The burden of care
Gilly, thank you for taking the time for this interview. When thinking about cancer, many will think about the burden of disease- you have however argued for a long time that there is also a burden of care. How did you come to that conclusion?
Thanks for asking me to speak about a topic that I am passionate about, but which is often misunderstood and under-appreciated!
The first issue is the terminology – the “Burden of Care” is a term frequently used by healthcare workers and social scientists to describe the toll on family members who look after a patient – an important subject and one worthy of study. However, as patients and patient advocates, we refer to the Burden of Care (sometimes called the Burden of Treatment, but in my view, this is too narrow) as all the factors that impact on the life of a patient as a result of their disease diagnosis – this is MUCH greater than the clinical symptoms.
As the primary carer of a stage 4 cancer patient, I quickly realized how much more burden there was on a patient than just the physical symptoms resulting from a disease and its treatment. Initially, I began to record just the TIME that being a patient takes away from a “normal” life – in our case, we measured more than 800 hours “spent” while being treated for cancer on a clinical trial for just one year on unavoidable disease-related activities. This included travel, attending and managing appointments, tests, imaging, form-filling, administering and monitoring treatments, side effect management and monitoring and essential research and self-education. For comparison, we measured and estimated 50 hours per year for all interventions specifically on our case by healthcare professionals.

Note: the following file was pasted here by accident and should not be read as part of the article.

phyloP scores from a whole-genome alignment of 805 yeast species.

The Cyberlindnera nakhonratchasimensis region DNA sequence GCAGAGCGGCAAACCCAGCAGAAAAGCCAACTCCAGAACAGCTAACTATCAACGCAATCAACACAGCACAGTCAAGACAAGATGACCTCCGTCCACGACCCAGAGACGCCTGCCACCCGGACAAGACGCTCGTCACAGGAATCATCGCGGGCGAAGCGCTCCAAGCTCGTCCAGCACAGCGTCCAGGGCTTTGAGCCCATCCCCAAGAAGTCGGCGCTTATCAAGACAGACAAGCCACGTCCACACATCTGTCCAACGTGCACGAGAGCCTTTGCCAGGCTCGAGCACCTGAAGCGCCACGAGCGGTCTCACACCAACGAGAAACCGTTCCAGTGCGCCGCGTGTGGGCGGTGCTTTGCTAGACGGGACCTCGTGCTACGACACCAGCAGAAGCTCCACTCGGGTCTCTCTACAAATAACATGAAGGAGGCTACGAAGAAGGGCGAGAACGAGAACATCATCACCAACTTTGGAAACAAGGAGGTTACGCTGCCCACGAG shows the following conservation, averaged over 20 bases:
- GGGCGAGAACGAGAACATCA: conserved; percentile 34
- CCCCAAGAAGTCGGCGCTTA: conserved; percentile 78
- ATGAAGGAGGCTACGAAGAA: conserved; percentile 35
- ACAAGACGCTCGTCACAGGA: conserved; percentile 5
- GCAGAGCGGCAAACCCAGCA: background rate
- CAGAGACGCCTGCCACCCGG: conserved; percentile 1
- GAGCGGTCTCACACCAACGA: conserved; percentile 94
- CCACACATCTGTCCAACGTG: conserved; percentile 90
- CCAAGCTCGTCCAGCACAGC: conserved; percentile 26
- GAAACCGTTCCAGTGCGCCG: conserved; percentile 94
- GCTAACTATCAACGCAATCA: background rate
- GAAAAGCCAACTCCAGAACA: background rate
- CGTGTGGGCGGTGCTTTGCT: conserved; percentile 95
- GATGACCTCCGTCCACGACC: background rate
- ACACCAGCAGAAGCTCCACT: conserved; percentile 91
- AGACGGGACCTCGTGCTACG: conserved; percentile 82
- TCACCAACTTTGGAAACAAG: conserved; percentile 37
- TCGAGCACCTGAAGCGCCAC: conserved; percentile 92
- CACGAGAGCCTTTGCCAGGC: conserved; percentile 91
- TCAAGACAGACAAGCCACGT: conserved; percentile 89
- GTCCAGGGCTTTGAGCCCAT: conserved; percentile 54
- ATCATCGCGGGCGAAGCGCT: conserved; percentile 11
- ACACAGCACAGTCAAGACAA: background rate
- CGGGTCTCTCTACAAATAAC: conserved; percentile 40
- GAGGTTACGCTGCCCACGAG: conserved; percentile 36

"Time is certainly not the only burden, there is also significant and constant psychological pressure from the disease and its treatment, as well as pressure from its impact on loved ones and working life"
There is huge impact/burden on relationships, on work, on finances, on future plans and on every aspect of “normal” life. We have started to work on measuring this psychological burden of cancer with our research project on Share4Rare.
What do you think needs to be done to reduce the burden of care for cancer patients?
I think that properly identifying and measuring the true Burden of Care is a good start. Only then can we start to find useful solutions that improve care pathways and improve appropriate psychological, social and financial support. We need measurement tools that are relevant to what patients themselves experience, as well as being good enough at providing concrete data that can ultimately supply effective solutions to the overall Burden of Care.
There was an interesting study where the Taxonomy of Burden was mapped across chronic diseases, which I think is a good start. This map, of course, looks different depending on the disease, stage, health system and the time since diagnosis, but there are many shared components we see across diseases.
Such mapping will need regular updating as conditions and treatment pathways adapt or develop, but I think it is something that patient groups can have a significant role in creating and validating, as well as collecting and contributing to the data that will devise and test solutions that really can reduce this Burden of Care. After all we, as patients, carers and patient advocates are the MOST interested in solutions!
Thank you for your time and we hope that your message is heard!
--> Access our research project into the burden of melanoma.